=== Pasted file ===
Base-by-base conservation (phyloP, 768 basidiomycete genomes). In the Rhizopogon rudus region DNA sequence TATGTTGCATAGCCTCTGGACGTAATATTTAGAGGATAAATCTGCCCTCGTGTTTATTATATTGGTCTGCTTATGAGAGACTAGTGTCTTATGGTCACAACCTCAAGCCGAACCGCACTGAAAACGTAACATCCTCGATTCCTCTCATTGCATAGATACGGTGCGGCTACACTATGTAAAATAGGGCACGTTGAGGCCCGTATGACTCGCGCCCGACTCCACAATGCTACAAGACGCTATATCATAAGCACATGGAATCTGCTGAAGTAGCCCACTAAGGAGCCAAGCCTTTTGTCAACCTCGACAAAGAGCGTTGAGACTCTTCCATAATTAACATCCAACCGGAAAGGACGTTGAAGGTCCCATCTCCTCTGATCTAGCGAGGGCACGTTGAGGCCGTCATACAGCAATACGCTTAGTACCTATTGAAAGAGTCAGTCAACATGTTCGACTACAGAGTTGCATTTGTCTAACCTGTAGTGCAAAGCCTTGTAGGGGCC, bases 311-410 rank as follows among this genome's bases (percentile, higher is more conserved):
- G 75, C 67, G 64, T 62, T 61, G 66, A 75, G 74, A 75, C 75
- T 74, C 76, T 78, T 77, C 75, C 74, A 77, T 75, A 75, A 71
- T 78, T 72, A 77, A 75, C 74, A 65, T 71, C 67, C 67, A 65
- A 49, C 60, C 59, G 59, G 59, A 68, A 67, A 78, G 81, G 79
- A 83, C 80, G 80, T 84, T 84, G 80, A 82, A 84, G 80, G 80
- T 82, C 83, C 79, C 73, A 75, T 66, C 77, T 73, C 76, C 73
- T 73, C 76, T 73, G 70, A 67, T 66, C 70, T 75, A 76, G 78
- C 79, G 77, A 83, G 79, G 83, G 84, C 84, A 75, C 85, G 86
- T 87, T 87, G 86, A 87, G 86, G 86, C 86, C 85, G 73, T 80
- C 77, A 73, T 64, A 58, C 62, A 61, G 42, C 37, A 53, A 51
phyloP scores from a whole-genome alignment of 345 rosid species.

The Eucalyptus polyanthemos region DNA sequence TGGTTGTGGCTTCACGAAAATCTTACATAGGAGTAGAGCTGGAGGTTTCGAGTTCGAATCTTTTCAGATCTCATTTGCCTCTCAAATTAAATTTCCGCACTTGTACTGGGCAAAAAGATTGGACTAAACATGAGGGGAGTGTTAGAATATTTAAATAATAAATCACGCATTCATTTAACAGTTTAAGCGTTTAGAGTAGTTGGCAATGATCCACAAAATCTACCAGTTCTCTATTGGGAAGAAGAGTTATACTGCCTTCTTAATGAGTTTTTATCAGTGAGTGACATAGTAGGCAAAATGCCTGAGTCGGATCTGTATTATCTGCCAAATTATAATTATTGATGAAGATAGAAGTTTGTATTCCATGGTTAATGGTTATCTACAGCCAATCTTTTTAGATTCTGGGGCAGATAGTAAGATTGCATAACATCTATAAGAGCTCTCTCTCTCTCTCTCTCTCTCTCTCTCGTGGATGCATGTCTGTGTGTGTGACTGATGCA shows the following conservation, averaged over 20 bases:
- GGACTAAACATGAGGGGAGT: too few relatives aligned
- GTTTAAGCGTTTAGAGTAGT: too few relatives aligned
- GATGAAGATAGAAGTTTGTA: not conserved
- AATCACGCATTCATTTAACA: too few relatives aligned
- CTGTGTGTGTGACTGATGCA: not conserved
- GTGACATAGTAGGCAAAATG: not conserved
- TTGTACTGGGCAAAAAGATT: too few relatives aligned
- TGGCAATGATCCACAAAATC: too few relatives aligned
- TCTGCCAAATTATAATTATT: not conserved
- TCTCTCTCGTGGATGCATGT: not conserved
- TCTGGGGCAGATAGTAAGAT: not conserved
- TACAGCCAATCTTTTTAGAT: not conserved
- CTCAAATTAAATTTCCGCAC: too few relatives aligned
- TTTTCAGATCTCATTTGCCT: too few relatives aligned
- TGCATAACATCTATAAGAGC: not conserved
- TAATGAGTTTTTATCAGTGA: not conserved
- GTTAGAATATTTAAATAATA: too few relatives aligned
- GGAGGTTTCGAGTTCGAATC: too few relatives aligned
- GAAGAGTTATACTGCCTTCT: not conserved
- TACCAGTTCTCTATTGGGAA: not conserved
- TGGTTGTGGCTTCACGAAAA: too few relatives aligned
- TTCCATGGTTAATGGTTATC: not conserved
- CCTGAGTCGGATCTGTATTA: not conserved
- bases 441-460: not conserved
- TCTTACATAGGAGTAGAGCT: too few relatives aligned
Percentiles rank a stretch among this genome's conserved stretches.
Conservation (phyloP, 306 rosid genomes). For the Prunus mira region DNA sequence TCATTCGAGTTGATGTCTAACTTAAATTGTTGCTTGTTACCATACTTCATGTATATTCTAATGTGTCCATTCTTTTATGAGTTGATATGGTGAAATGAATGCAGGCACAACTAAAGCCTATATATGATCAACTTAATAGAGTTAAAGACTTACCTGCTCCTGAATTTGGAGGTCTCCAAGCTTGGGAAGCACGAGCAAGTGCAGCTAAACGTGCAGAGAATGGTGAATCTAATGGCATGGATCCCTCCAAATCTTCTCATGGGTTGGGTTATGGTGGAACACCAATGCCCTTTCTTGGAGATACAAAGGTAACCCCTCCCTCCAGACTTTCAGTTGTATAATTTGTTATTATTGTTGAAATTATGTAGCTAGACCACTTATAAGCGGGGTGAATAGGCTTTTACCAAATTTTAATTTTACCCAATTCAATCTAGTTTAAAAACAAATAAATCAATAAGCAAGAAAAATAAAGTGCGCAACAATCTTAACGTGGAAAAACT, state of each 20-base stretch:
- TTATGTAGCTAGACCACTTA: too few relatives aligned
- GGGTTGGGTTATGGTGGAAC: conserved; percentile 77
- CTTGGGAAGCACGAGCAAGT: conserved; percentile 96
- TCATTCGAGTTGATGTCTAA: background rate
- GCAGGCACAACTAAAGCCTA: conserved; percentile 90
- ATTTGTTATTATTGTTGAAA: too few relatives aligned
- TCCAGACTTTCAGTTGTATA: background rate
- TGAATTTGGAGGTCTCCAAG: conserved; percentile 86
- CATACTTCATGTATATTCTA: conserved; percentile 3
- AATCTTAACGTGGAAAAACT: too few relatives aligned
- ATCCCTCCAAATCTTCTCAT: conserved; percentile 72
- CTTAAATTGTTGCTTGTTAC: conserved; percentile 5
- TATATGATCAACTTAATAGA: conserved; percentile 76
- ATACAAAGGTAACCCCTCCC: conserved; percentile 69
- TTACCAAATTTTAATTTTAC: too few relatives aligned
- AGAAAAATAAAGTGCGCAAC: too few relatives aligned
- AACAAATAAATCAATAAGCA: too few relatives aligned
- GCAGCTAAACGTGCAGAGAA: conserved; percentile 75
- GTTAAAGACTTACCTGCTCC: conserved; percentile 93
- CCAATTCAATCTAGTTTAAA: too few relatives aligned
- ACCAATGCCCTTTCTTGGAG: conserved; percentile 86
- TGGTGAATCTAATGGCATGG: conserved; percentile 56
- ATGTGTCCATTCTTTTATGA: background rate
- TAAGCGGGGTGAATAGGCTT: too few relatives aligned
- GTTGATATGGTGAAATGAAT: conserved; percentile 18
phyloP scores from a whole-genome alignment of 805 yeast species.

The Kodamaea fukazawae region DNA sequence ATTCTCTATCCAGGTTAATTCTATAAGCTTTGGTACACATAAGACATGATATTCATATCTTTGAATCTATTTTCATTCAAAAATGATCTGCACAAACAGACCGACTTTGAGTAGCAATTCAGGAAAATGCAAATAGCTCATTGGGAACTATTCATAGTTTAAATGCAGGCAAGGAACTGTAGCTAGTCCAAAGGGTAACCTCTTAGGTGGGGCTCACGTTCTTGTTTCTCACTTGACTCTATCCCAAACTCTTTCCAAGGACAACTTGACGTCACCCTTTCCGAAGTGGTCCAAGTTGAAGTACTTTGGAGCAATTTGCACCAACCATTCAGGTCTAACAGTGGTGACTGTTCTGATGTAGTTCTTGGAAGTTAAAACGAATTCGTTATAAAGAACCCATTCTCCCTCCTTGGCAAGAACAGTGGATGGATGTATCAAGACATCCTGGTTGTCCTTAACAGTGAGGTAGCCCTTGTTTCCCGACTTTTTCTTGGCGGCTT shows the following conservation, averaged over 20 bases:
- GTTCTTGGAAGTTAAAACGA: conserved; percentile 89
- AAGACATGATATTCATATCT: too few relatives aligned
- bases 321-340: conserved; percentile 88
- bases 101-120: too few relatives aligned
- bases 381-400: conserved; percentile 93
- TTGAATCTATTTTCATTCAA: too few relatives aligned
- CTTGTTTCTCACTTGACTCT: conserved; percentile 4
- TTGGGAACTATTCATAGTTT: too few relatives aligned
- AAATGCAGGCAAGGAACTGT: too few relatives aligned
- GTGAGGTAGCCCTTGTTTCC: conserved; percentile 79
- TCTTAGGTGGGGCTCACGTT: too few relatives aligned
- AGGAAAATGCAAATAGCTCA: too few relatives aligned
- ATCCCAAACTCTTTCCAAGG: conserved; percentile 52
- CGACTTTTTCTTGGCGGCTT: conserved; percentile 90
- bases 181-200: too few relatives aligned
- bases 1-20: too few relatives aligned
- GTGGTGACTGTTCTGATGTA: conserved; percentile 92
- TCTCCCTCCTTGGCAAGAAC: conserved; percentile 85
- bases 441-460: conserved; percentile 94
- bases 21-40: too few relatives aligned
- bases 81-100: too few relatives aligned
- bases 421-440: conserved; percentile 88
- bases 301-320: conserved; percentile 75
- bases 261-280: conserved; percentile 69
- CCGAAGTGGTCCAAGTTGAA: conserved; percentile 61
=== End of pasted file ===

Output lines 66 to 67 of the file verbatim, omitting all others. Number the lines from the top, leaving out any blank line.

phyloP scores from a whole-genome alignment of 805 yeast species.

The Kodamaea fukazawae region DNA sequence ATTCTCTATCCAGGTTAATTCTATAAGCTTTGGTACACATAAGACATGATATTCATATCTTTGAATCTATTTTCATTCAAAAATGATCTGCACAAACAGACCGACTTTGAGTAGCAATTCAGGAAAATGCAAATAGCTCATTGGGAACTATTCATAGTTTAAATGCAGGCAAGGAACTGTAGCTAGTCCAAAGGGTAACCTCTTAGGTGGGGCTCACGTTCTTGTTTCTCACTTGACTCTATCCCAAACTCTTTCCAAGGACAACTTGACGTCACCCTTTCCGAAGTGGTCCAAGTTGAAGTACTTTGGAGCAATTTGCACCAACCATTCAGGTCTAACAGTGGTGACTGTTCTGATGTAGTTCTTGGAAGTTAAAACGAATTCGTTATAAAGAACCCATTCTCCCTCCTTGGCAAGAACAGTGGATGGATGTATCAAGACATCCTGGTTGTCCTTAACAGTGAGGTAGCCCTTGTTTCCCGACTTTTTCTTGGCGGCTT shows the following conservation, averaged over 20 bases: